The Eurosystem is considering the possibility of issuing a digital euro. This digital equivalent of banknotes would be accessible to everyone, alongside cash and other means of payment.
At a time when cash is being used less and less for transactions, the digital euro will allow some of its unique characteristics to be preserved in the digital space:
The issuance of the digital euro will also make it possible to preserve the place of central bank money in our monetary system, which plays an "anchor role" and contributes to trust in our single currency.
Moreover, the digital euro will offer additional functionalities compared to cash: it will be usable for remote payments (in e-commerce, in peer-to-peer) or for conditional payments (e.g. recurring payments).
The digital euro will complement, but not replace, cash and other means of payment. It will give individuals more freedom of choice, without any obligation to use it.
Public stakeholders are strongly committed to maintaining the availability of cash:
The digital euro will be distributed by financial intermediaries (commercial banks, payment institutions and e-money institutions). The role of the Eurosystem will be limited to what is strictly necessary. In particular, the Eurosystem will never be able to see the personal data of digital euro end-users or to link payment information to individuals.
The digital euro will be a "platform for innovation" and will enhance sovereignty, competition and integration in the European payments sector. The distribution of the digital euro will be governed by a set of commercial and technical rules (payment scheme) that will ensure the interoperability of the different payment solutions and a uniform user experience. In particular, these rules will allow the emergence of open and harmonised acceptance standards in the euro area, which can be reused by private actors. In this way, the digital euro will constitute a "platform for innovation": it will facilitate the development of new private payment solutions, under European governance, that can be used anywhere in the euro area and in any context.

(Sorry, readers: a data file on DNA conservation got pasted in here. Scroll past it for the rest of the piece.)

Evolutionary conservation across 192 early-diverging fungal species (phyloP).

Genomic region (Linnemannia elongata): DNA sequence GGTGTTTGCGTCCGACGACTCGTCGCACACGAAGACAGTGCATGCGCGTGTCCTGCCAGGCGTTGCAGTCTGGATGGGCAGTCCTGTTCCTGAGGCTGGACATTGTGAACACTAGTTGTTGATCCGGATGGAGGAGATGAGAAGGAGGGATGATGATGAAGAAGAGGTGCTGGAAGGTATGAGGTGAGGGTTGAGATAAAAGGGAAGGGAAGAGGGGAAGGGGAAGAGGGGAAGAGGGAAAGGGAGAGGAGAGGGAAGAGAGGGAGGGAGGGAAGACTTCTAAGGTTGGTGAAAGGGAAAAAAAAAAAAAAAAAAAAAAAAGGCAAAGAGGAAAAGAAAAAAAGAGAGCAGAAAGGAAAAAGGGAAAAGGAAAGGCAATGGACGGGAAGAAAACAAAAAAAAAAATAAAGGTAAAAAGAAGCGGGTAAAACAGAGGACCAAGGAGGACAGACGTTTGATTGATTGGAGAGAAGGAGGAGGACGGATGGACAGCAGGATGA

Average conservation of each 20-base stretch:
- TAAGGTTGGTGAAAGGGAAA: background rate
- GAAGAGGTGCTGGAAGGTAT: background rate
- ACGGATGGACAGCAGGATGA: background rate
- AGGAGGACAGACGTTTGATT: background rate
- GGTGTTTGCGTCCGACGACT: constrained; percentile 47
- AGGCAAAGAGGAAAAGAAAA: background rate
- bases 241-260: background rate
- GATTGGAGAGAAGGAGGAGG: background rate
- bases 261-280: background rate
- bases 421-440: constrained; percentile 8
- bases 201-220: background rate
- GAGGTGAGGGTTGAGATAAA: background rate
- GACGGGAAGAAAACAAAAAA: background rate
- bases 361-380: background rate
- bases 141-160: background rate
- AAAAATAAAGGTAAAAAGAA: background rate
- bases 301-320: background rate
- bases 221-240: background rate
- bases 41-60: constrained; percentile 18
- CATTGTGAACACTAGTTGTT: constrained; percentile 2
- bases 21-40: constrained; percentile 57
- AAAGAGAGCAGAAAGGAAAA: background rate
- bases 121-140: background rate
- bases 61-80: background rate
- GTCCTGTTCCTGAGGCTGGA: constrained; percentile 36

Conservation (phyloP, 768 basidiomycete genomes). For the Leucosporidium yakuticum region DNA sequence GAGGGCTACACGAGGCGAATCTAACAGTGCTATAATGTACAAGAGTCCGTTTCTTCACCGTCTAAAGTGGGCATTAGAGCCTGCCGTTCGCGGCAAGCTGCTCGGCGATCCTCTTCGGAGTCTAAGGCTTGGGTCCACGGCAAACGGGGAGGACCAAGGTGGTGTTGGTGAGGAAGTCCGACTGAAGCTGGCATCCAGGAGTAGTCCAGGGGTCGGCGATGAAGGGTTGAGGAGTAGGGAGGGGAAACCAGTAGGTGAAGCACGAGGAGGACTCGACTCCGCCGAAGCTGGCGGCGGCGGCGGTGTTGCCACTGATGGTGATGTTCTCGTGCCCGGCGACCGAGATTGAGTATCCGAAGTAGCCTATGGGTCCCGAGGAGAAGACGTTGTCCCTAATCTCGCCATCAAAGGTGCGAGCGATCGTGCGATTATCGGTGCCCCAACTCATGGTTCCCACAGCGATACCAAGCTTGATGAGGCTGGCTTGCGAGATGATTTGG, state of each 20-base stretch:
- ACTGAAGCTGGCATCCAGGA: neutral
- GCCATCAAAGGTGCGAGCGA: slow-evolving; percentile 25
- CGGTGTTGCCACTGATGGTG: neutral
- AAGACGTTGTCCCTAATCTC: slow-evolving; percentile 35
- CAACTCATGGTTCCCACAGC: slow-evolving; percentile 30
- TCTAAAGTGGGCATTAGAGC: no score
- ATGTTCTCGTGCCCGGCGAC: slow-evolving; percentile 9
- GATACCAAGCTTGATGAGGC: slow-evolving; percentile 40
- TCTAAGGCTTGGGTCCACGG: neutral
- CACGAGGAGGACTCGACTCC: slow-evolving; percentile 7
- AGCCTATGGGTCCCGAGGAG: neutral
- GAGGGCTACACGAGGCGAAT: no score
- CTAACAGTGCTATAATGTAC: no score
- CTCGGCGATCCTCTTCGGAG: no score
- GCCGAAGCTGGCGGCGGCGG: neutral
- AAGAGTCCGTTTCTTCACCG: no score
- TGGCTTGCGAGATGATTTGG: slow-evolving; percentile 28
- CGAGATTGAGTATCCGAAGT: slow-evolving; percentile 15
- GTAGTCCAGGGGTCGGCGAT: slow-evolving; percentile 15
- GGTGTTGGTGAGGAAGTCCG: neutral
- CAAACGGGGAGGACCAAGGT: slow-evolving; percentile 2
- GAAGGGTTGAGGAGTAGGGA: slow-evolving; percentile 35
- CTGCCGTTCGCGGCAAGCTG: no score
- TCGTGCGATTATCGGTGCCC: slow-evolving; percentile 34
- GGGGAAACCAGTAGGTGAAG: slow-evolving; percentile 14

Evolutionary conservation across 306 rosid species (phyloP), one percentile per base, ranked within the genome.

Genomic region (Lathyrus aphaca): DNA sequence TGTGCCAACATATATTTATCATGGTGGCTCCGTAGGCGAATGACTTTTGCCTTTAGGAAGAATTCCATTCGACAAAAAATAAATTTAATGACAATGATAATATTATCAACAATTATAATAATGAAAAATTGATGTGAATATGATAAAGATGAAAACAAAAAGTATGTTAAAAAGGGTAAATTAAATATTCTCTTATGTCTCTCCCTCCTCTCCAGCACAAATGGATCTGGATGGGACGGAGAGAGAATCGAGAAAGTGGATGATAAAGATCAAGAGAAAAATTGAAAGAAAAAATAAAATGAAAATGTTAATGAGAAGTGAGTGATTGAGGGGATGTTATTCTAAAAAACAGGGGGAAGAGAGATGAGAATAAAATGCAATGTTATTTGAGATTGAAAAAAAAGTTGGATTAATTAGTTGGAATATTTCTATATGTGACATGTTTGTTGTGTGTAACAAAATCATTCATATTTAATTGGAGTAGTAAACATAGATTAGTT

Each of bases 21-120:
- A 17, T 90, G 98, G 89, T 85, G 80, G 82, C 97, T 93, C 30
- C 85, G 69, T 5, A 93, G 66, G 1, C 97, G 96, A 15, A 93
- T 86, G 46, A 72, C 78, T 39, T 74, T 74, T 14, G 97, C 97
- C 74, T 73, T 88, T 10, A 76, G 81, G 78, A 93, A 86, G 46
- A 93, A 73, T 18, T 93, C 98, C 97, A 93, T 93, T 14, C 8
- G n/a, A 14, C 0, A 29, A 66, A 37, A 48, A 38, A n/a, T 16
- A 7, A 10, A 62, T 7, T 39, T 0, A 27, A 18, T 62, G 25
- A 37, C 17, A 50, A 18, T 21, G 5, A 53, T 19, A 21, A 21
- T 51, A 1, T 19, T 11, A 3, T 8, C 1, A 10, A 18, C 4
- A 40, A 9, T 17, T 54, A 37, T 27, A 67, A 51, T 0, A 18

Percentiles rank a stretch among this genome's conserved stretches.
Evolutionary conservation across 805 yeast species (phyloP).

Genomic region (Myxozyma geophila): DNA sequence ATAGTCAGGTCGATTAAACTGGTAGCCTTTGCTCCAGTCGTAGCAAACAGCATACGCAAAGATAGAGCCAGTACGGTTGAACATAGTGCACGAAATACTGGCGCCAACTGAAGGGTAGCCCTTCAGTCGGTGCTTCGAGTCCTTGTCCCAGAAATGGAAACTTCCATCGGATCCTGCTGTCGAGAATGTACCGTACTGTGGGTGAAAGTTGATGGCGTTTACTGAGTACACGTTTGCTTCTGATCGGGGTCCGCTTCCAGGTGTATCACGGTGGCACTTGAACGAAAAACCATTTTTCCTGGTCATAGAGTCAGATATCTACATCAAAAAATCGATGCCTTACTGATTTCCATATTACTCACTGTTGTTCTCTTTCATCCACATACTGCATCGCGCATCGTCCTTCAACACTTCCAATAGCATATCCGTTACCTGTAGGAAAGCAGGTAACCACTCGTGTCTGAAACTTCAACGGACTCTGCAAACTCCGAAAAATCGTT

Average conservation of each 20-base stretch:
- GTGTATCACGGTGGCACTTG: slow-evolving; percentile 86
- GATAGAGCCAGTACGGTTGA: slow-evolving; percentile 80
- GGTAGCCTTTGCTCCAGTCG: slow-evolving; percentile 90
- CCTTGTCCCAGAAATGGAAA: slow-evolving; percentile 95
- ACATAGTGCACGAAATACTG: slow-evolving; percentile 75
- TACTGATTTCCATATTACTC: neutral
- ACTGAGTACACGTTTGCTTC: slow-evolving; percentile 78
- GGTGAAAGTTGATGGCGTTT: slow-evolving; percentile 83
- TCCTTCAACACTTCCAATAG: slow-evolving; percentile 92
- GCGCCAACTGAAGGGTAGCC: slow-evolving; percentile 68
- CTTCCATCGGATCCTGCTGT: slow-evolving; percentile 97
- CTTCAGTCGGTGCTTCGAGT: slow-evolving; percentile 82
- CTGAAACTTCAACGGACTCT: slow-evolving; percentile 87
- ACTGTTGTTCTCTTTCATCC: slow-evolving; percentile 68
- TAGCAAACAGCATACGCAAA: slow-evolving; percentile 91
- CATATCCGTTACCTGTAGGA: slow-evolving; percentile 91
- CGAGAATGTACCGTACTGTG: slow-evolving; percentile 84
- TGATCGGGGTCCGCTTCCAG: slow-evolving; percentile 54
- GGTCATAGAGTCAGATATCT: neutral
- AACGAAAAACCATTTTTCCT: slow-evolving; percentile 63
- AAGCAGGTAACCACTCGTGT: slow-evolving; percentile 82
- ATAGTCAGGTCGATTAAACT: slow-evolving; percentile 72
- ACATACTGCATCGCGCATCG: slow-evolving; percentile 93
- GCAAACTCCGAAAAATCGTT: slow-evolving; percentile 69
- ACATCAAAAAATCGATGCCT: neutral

To safeguard financial stability, digital euro accounts will be subject to a holding limit. Amounts received in excess of this holding limit may be automatically transferred to a commercial bank money account (waterfall mechanism).
Between October 2021 and October 2023, the Eurosystem conducted an investigation phase on the digital euro. This phase allowed the Eurosystem to (i) define the characteristics of a potential digital euro, by interacting with market players, (ii) gain technical knowledge, by building a prototype and conducting a market research, and (iii) better understand users' expectations, by conducting qualitative studies (focus groups #1 and #2).
Since November 2023, the Eurosystem has entered a preparation phase. Initially, this phase will allow to (i) finalise certain analyses (e.g. scheme rulebook), (ii) experiment functionalities, and (iii) prepare the development of the technical architecture supporting the digital euro.
Meanwhile, in June 2023, the European Commission published a proposal for a regulation defining the ways in which the digital euro could be used. This text is currently being discussed by the Council and the European Parliament, thus opening up a democratic debate on the digital euro. The Eurosystem will adapt the architecture of the digital euro in line with the decisions taken by the co-legislators.
At this stage, the decision to issue a digital euro has not yet been taken. This decision can only be taken by the Eurosystem once the legal framework has been defined. If the Governing Council decides to issue a digital euro, it could be launched gradually from 2027 or 2028 onward.